Charles II was canny enough to realize that for the country to heal, or even cease to tear itself apart, there would have to be plenty of forgiveness, not least from himself. Before he even set foot on English soil, the Act of Free and General Pardon Indemnity and Oblivion, or Act of Oblivion as it is usually referred to, had been agreed on and passed by the interim Convention Parliament. The Act of Oblivion offered a general pardon towards the King’s disloyal subjects for anything they might have done in the regular passage of warfare or governance during the Civil War and tried to prevent the “late Differences” from being perpetuated further by instigating fines for factional name-calling for the following three years (£10 for gentlemen; 40 shillings for everyone else).

Although the Act of Oblivion and Charles’ Declaration made from exile in Breda both represented a genuine attempt at reconciliation in April 1660, they both left unsaid some uncompromising realities. Charles had many who had followed him into battle and exile at the expense of their families, estates, and fortunes and who now expected their loyalty to be repaid. However, the new King could ill-afford to reinforce divisions and push his former opponents back to rebellion. Indeed, his Restoration could not have happened without the support of former opponents in the army, especially Monck.

Further, there were limits to forgiveness. Those most personally offensive to the King, those regicides most directly involved in the trial and execution of his father, were excepted from the general pardon, the new regime famously even going to the length of exhuming the bodies of Oliver Cromwell, Henry Ireton, and John Bradshaw, in order to give the corpses a traitor’s death. Of the forty-one surviving signatories to Charles I’s death warrant, only nine shared this fate with the unfortunate corpses along with four others regarded as contributing to the regicide (a preacher, Charles’ guards). Others were saved by family connections, excuses, or running into exile. Charles II needed to restrain himself from being too vindictive in order to preserve the peace, but it was also dangerous to allow those who had so blatantly challenged the divinely-appointed status of his family to rule to do so without consequence.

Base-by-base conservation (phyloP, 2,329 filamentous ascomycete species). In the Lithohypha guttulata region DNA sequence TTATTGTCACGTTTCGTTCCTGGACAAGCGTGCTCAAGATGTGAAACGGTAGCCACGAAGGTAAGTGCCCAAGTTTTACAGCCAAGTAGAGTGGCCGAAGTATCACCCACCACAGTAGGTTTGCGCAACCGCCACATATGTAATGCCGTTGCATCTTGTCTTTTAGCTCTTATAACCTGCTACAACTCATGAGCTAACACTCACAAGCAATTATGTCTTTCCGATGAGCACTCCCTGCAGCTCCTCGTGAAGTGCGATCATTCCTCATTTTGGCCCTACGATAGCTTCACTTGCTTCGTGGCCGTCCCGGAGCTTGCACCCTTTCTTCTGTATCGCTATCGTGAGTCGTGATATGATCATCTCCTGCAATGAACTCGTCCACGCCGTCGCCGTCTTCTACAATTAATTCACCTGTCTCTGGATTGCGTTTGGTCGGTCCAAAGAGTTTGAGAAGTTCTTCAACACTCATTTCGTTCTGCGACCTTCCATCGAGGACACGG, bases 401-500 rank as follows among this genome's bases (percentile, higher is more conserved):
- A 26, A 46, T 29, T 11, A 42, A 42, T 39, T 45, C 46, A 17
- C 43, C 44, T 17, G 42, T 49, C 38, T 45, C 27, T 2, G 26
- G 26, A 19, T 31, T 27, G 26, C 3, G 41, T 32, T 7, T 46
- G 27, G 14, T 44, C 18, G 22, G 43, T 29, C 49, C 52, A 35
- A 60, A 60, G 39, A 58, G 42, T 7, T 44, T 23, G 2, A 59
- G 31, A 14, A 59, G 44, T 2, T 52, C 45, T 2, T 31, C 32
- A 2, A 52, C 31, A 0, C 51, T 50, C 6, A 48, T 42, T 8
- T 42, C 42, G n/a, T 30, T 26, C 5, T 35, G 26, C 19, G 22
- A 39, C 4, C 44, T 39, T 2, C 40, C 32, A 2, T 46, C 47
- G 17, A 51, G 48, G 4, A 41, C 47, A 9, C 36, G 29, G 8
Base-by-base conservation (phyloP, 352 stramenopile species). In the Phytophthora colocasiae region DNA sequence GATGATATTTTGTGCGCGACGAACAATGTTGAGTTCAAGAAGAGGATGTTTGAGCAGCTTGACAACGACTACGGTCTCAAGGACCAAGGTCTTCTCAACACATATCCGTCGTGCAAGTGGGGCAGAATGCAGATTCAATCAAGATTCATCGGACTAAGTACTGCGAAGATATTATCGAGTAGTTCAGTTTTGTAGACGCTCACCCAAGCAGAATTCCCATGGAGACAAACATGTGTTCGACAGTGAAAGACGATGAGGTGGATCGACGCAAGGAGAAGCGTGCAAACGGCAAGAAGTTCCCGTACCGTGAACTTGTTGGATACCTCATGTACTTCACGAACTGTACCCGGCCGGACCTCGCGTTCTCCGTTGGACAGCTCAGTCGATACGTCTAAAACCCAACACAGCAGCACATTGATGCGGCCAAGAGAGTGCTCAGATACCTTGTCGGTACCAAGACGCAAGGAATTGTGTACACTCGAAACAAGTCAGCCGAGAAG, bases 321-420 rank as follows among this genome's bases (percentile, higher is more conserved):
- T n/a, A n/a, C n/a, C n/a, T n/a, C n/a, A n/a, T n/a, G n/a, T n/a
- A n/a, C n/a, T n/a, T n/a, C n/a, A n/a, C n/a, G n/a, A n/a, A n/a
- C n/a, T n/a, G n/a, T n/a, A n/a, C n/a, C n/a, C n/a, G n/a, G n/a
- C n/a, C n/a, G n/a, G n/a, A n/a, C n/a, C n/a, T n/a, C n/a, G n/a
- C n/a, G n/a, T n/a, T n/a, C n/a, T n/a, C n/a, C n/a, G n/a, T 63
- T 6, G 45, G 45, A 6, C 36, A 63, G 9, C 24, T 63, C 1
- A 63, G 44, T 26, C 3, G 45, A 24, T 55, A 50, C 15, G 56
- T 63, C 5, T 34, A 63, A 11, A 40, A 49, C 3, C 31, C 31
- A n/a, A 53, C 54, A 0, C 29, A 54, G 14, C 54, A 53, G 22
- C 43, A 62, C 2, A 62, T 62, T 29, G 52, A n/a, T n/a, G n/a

Perhaps the Act did do something towards consigning the divisions of the immediate past to oblivion, but new divisions developed from the old and Charles’ brother was deposed within five years of taking the throne.

For the verbose legalese of the Act in its entirety, see: http://www.british-history.ac.uk/statutes-realm/vol5/pp226-234

Dr. John Polsom-Jenkins

Of Cakes and Kings (With their Heads on or Otherwise…)

Guest post by Hannah Methwell

Bosse. The Pastry Shop, 1632

Now I am a somewhat bloody-minded historical novelist. I write about a rather ruffianly troop of Oliver Cromwell’s cavalry, all very rough and manly, and they spend a deal of their fictional career engaged in violent mayhem. 

Which is all very well, but when not smiting the heathen hip and thigh, what would an Ironside officer, circa 1642, do with himself at home? 

In the case of Captain Holofernes Babbitt, the answer is – hang around the kitchen hoping for cake. Known for it. Every time his good lady appears in those books, she’s either trying to feed him, or fatten up somebody else in his troop. Het Babbitt is a lady after my own heart. 

But what? Parliamentarians? Puritans? With cake

Cakes. Custard tarts. Fruit pies. Biscuits. Cheesecake. You betcha.